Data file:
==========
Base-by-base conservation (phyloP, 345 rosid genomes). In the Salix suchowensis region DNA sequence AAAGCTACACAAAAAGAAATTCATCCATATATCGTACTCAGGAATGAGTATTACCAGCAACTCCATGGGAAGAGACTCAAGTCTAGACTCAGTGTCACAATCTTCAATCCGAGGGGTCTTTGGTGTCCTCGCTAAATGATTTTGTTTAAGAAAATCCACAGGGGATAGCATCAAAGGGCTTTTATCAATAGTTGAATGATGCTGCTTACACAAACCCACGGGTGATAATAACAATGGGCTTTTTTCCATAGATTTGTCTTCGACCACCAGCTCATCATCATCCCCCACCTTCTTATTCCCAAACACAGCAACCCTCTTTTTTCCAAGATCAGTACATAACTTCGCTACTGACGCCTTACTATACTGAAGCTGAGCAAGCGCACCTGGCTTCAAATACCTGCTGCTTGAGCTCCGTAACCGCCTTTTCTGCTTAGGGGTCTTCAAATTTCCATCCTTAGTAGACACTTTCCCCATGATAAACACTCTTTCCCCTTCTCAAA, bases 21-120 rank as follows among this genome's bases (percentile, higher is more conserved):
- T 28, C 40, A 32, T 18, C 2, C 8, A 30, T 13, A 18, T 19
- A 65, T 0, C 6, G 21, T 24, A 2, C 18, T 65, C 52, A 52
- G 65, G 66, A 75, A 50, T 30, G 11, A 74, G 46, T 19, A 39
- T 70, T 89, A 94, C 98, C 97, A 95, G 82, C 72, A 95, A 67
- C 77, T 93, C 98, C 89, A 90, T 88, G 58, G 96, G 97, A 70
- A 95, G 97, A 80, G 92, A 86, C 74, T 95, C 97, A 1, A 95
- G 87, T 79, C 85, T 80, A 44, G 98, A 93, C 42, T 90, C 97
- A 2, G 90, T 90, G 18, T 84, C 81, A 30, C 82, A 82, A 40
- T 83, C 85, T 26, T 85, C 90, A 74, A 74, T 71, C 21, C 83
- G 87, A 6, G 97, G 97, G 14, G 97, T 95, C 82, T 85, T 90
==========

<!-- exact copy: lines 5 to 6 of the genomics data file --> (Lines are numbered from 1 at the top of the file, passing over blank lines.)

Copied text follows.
- T 70, T 89, A 94, C 98, C 97, A 95, G 82, C 72, A 95, A 67
- C 77, T 93, C 98, C 89, A 90, T 88, G 58, G 96, G 97, A 70